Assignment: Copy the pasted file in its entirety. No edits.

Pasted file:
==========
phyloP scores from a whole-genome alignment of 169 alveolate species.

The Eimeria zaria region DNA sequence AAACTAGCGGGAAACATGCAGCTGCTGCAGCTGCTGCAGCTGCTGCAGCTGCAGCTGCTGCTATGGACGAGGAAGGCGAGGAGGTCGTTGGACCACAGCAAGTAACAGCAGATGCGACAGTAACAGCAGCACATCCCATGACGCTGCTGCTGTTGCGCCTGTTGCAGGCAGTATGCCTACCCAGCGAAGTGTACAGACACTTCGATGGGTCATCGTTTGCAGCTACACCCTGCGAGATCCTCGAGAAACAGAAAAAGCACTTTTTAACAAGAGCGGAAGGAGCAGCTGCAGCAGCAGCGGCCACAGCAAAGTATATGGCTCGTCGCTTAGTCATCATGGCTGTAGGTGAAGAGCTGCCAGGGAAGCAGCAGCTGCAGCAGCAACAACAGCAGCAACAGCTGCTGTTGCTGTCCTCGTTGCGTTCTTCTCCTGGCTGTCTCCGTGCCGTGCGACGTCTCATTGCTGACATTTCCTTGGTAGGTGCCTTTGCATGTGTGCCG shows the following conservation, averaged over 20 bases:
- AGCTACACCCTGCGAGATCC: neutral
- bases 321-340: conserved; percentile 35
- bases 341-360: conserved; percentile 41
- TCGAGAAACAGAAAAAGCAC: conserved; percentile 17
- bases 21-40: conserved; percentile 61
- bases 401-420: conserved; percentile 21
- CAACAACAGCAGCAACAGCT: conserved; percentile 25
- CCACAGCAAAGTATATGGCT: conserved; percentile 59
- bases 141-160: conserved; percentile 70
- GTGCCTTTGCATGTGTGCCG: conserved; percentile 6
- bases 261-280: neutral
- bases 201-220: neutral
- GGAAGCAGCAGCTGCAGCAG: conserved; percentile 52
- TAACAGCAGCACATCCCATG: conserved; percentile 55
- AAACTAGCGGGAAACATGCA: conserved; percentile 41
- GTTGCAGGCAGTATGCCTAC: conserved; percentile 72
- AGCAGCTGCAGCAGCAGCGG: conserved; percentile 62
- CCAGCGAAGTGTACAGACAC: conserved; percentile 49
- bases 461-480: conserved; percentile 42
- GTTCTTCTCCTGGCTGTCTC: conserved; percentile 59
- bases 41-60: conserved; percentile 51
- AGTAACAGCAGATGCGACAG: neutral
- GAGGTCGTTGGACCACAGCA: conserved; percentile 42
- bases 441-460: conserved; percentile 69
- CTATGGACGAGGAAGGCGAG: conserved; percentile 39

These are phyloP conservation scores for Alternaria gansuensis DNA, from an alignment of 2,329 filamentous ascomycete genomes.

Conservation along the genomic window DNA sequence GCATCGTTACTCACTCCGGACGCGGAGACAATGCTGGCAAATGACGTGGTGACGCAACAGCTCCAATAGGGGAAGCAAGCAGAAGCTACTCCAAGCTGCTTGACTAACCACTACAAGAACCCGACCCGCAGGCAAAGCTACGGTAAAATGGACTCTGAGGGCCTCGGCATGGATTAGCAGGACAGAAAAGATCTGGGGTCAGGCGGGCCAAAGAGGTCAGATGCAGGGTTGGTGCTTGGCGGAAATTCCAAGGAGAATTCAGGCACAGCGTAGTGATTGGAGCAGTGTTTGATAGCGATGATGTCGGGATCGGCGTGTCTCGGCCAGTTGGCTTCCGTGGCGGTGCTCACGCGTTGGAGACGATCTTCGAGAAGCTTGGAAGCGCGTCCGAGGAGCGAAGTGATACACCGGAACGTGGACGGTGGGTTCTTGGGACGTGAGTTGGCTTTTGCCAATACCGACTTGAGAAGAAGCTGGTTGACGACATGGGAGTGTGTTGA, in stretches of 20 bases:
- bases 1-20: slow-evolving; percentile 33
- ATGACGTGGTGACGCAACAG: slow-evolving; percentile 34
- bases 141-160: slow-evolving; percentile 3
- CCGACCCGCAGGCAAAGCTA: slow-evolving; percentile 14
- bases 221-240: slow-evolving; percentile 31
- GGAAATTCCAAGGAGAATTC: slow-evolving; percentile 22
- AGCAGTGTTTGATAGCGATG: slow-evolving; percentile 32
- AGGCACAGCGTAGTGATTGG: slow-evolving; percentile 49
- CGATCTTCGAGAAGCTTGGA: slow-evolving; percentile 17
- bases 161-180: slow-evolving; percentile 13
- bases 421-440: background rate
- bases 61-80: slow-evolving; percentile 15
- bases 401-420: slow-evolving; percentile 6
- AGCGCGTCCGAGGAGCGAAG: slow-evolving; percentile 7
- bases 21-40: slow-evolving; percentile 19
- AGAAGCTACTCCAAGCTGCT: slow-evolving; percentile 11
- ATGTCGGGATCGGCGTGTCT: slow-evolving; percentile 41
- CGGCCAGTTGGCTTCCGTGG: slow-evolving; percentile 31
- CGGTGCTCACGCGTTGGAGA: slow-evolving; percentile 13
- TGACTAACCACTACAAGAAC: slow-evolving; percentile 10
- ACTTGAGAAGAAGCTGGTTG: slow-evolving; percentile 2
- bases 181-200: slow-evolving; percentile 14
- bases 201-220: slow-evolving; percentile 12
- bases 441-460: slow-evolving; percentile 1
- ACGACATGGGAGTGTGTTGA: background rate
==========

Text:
phyloP scores from a whole-genome alignment of 169 alveolate species.

The Eimeria zaria region DNA sequence AAACTAGCGGGAAACATGCAGCTGCTGCAGCTGCTGCAGCTGCTGCAGCTGCAGCTGCTGCTATGGACGAGGAAGGCGAGGAGGTCGTTGGACCACAGCAAGTAACAGCAGATGCGACAGTAACAGCAGCACATCCCATGACGCTGCTGCTGTTGCGCCTGTTGCAGGCAGTATGCCTACCCAGCGAAGTGTACAGACACTTCGATGGGTCATCGTTTGCAGCTACACCCTGCGAGATCCTCGAGAAACAGAAAAAGCACTTTTTAACAAGAGCGGAAGGAGCAGCTGCAGCAGCAGCGGCCACAGCAAAGTATATGGCTCGTCGCTTAGTCATCATGGCTGTAGGTGAAGAGCTGCCAGGGAAGCAGCAGCTGCAGCAGCAACAACAGCAGCAACAGCTGCTGTTGCTGTCCTCGTTGCGTTCTTCTCCTGGCTGTCTCCGTGCCGTGCGACGTCTCATTGCTGACATTTCCTTGGTAGGTGCCTTTGCATGTGTGCCG shows the following conservation, averaged over 20 bases:
- AGCTACACCCTGCGAGATCC: neutral
- bases 321-340: conserved; percentile 35
- bases 341-360: conserved; percentile 41
- TCGAGAAACAGAAAAAGCAC: conserved; percentile 17
- bases 21-40: conserved; percentile 61
- bases 401-420: conserved; percentile 21
- CAACAACAGCAGCAACAGCT: conserved; percentile 25
- CCACAGCAAAGTATATGGCT: conserved; percentile 59
- bases 141-160: conserved; percentile 70
- GTGCCTTTGCATGTGTGCCG: conserved; percentile 6
- bases 261-280: neutral
- bases 201-220: neutral
- GGAAGCAGCAGCTGCAGCAG: conserved; percentile 52
- TAACAGCAGCACATCCCATG: conserved; percentile 55
- AAACTAGCGGGAAACATGCA: conserved; percentile 41
- GTTGCAGGCAGTATGCCTAC: conserved; percentile 72
- AGCAGCTGCAGCAGCAGCGG: conserved; percentile 62
- CCAGCGAAGTGTACAGACAC: conserved; percentile 49
- bases 461-480: conserved; percentile 42
- GTTCTTCTCCTGGCTGTCTC: conserved; percentile 59
- bases 41-60: conserved; percentile 51
- AGTAACAGCAGATGCGACAG: neutral
- GAGGTCGTTGGACCACAGCA: conserved; percentile 42
- bases 441-460: conserved; percentile 69
- CTATGGACGAGGAAGGCGAG: conserved; percentile 39

These are phyloP conservation scores for Alternaria gansuensis DNA, from an alignment of 2,329 filamentous ascomycete genomes.

Conservation along the genomic window DNA sequence GCATCGTTACTCACTCCGGACGCGGAGACAATGCTGGCAAATGACGTGGTGACGCAACAGCTCCAATAGGGGAAGCAAGCAGAAGCTACTCCAAGCTGCTTGACTAACCACTACAAGAACCCGACCCGCAGGCAAAGCTACGGTAAAATGGACTCTGAGGGCCTCGGCATGGATTAGCAGGACAGAAAAGATCTGGGGTCAGGCGGGCCAAAGAGGTCAGATGCAGGGTTGGTGCTTGGCGGAAATTCCAAGGAGAATTCAGGCACAGCGTAGTGATTGGAGCAGTGTTTGATAGCGATGATGTCGGGATCGGCGTGTCTCGGCCAGTTGGCTTCCGTGGCGGTGCTCACGCGTTGGAGACGATCTTCGAGAAGCTTGGAAGCGCGTCCGAGGAGCGAAGTGATACACCGGAACGTGGACGGTGGGTTCTTGGGACGTGAGTTGGCTTTTGCCAATACCGACTTGAGAAGAAGCTGGTTGACGACATGGGAGTGTGTTGA, in stretches of 20 bases:
- bases 1-20: slow-evolving; percentile 33
- ATGACGTGGTGACGCAACAG: slow-evolving; percentile 34
- bases 141-160: slow-evolving; percentile 3
- CCGACCCGCAGGCAAAGCTA: slow-evolving; percentile 14
- bases 221-240: slow-evolving; percentile 31
- GGAAATTCCAAGGAGAATTC: slow-evolving; percentile 22
- AGCAGTGTTTGATAGCGATG: slow-evolving; percentile 32
- AGGCACAGCGTAGTGATTGG: slow-evolving; percentile 49
- CGATCTTCGAGAAGCTTGGA: slow-evolving; percentile 17
- bases 161-180: slow-evolving; percentile 13
- bases 421-440: background rate
- bases 61-80: slow-evolving; percentile 15
- bases 401-420: slow-evolving; percentile 6
- AGCGCGTCCGAGGAGCGAAG: slow-evolving; percentile 7
- bases 21-40: slow-evolving; percentile 19
- AGAAGCTACTCCAAGCTGCT: slow-evolving; percentile 11
- ATGTCGGGATCGGCGTGTCT: slow-evolving; percentile 41
- CGGCCAGTTGGCTTCCGTGG: slow-evolving; percentile 31
- CGGTGCTCACGCGTTGGAGA: slow-evolving; percentile 13
- TGACTAACCACTACAAGAAC: slow-evolving; percentile 10
- ACTTGAGAAGAAGCTGGTTG: slow-evolving; percentile 2
- bases 181-200: slow-evolving; percentile 14
- bases 201-220: slow-evolving; percentile 12
- bases 441-460: slow-evolving; percentile 1
- ACGACATGGGAGTGTGTTGA: background rate